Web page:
no matter what any of the self pity party says, if you sit and do nothing but whine, all you'll get is NOTHING. Blame the greedy society for your woes. Convince yourselves you can't make it. Find an excuse for your misery and failure, and cling to it. Validate your delusioned selves, be my guest. The rest of the world will stand tall and buck the odds. You'll all be the peons in society if you choose to sit and whine that others have more, are luckier, and don't share it with you.

[-] 0 points by shoozTroll (17632) 10 years ago

That's "right" buddy.........So get out there and kiss all the rich ass you can.

They just might toss you a crumb. But then, you still proved the premise of the thread to be correct.

[-] 1 points by MattLHolck (16833) from San Diego, CA 10 years ago

a healthy and well fed population can turn it's attention to the entrepreneurs

[-] 1 points by RefuseToBecomeJaded (1) 10 years ago

Who is using who? Are the dishwashers that work their way up to manager and then buy the business, using everyone on the way up including the lowliest worker and the wealthy owner for being able to have enough money to buy him out?

Yes, we are all connected and need each other. Are you going to change the circle of life? Self interest gets us up to work and support our family which is a good thing. It is when you have people who don't care if they hurt others that we see our self interest manifest into blind greed which has become epidemic.

[-] 1 points by Pequod (17) 10 years ago

But doesnt everybody except heirs of fortunes have exactly the same starting point? I dont understand the point you are trying to make.

[-] 3 points by JadedCitizen (4277) 10 years ago

It is a simplistic point. No one lives on island. Business owners require the labor of employees to make a profit. A celebrity needs fans to support their work. How can anyone make the claim they are self-made if they depend on other people for that wealth?

Reality does not support the notion of total Independence, aka self-made. Everything is BUILT-TOGETHER or INTERDEPENDENT. Consider the chain of food. Plankton are the basic food which support all life on Earth. Take away the plankton and everything else dies. Or how about photosynthesis. Take away the trees & plants, everything suffocates.

Take away the workers from the owners, and you get NO wealthy owners. Take away the fans from the celebrities, and you get NO wealthy celebrities.

[-] 0 points by wrynotu2 (-1) 10 years ago

there will always be people willling to work for less, to get by. Your theory is true. W/out the lowly worker, the CFO goes home to starve. But people will fill the roles they have to, to get by.

No one owes you a living. Get over it and get to work at being a billionaire. Prepare yourself if you're not born into wealth, or have connections to better your life. Be the person others want as a connection or mentor. It won't happen whining with resentment and envy.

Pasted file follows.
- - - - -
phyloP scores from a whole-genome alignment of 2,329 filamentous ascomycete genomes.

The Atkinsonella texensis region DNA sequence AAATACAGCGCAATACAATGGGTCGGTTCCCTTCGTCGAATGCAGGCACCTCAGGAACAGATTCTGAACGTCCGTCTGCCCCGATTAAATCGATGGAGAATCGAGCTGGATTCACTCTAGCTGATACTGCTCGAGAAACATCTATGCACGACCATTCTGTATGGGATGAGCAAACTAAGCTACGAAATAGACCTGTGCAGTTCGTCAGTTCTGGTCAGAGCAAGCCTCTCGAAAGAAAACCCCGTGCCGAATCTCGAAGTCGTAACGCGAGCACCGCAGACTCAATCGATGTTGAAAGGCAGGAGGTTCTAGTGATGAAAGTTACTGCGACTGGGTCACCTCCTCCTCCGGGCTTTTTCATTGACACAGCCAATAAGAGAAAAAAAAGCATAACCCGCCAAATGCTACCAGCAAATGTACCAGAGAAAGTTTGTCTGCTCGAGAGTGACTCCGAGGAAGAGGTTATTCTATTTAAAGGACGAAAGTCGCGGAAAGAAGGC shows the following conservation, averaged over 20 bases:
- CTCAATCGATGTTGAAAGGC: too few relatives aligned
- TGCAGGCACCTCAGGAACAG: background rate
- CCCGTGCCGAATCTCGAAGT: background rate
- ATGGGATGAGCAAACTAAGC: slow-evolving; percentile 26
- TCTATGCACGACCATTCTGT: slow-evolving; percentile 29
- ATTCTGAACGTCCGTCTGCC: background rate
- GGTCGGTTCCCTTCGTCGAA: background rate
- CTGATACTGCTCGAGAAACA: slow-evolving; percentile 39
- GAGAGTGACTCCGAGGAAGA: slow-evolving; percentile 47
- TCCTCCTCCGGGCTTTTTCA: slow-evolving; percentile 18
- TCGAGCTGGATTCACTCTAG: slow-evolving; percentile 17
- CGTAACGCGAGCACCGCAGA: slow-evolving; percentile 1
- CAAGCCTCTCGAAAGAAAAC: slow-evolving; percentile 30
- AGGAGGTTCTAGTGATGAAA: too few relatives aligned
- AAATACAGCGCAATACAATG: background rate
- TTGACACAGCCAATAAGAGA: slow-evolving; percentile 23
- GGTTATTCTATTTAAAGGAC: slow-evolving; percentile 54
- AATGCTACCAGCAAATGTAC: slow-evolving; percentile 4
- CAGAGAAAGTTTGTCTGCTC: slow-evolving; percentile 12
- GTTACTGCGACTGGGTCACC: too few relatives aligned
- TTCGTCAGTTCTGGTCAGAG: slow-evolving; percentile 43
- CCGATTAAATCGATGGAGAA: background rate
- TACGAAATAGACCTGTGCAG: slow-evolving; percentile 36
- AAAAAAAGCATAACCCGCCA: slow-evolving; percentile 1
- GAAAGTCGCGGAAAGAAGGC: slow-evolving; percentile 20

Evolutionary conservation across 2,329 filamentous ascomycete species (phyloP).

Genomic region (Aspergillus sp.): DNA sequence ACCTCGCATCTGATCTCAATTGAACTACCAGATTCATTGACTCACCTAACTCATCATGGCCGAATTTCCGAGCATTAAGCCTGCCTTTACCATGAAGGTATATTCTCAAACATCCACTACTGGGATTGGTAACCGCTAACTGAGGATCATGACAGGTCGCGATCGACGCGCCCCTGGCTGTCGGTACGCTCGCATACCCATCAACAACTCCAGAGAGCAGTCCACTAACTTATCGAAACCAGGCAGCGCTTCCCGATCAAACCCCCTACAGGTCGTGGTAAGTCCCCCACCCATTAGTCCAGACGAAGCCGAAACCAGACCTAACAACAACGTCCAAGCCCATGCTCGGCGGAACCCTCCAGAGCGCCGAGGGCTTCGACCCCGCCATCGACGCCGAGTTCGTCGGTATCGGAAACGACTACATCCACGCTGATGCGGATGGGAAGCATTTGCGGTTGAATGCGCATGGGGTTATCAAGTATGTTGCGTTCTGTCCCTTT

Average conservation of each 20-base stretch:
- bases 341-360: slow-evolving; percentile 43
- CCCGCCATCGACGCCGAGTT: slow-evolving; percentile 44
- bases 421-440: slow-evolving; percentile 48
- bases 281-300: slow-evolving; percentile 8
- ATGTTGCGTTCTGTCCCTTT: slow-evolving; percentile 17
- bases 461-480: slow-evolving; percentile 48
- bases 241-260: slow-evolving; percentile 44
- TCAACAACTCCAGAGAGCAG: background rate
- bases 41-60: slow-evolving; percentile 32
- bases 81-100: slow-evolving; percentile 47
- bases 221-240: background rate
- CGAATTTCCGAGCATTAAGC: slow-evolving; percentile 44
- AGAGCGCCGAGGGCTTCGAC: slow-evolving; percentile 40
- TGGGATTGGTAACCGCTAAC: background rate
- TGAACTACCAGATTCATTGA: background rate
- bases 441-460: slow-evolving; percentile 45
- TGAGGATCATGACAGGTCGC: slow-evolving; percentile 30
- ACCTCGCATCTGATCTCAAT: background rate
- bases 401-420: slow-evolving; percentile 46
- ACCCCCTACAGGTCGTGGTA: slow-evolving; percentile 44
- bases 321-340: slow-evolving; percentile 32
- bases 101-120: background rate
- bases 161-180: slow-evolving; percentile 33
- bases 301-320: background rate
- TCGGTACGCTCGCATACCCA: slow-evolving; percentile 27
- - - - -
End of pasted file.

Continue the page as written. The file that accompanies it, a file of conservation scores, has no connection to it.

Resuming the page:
I am unedecuated, but built a very successful business that's gone now, due to government regulations. I paid high taxes and owned whatever I wanted. Now my X employees have more. They get UI benefits. That's life pal. It aint fair and no one lied to you telling you it is. You get from what you put into it, maybe not. That's life. Millions of once wealthy men are broke now, bu no fault of theirs. Too bad. Many men have done nothing and are wealthy. So what. You aren't them.

[-] 2 points by PandoraK (1678) 9 years ago

So millions of wealthy men (let's exclude women or maybe add the word generic in parenthesis), are broke through no fault of their own, yet the argument is often made that a man (generic) who has been seeking work for several months is at fault for his situation when the company he worked for outsourced it's base to another country...

Now how does that work again?

[-] 2 points by JadedCitizen (4277) 10 years ago

No one owes you a living. Who determines what is owed and what is not owed? I could extrapolate to say no one owes me a life either, and if we went by that edict, we could all just go around killing each other. But for the betterment of society's sake, we say that killing is wrong and immoral, and that it is in fact wrong. Everyone owns the right to live his or her life.

[-] 0 points by betuadollar (-313) 10 years ago

I think there is a very basic misconstruction here - "self-made" bears no reference whatsoever to an economic isolation; all relationships incorporated into our economic logic, all business relationships, all "friends," are relationships of reciprocity. It doesn't matter - the argument of governmental redistribution fails to recognize this thing of tax revenue, much of which is derived from the working and middle class... who, fully armed to the teeth, will never entirely submit to government to substantially defer their earnings to others. So I'm thinking the book might sell a few copies but certainly not enough to justify the effort of writing for those such as these who also seek self-made status as writers.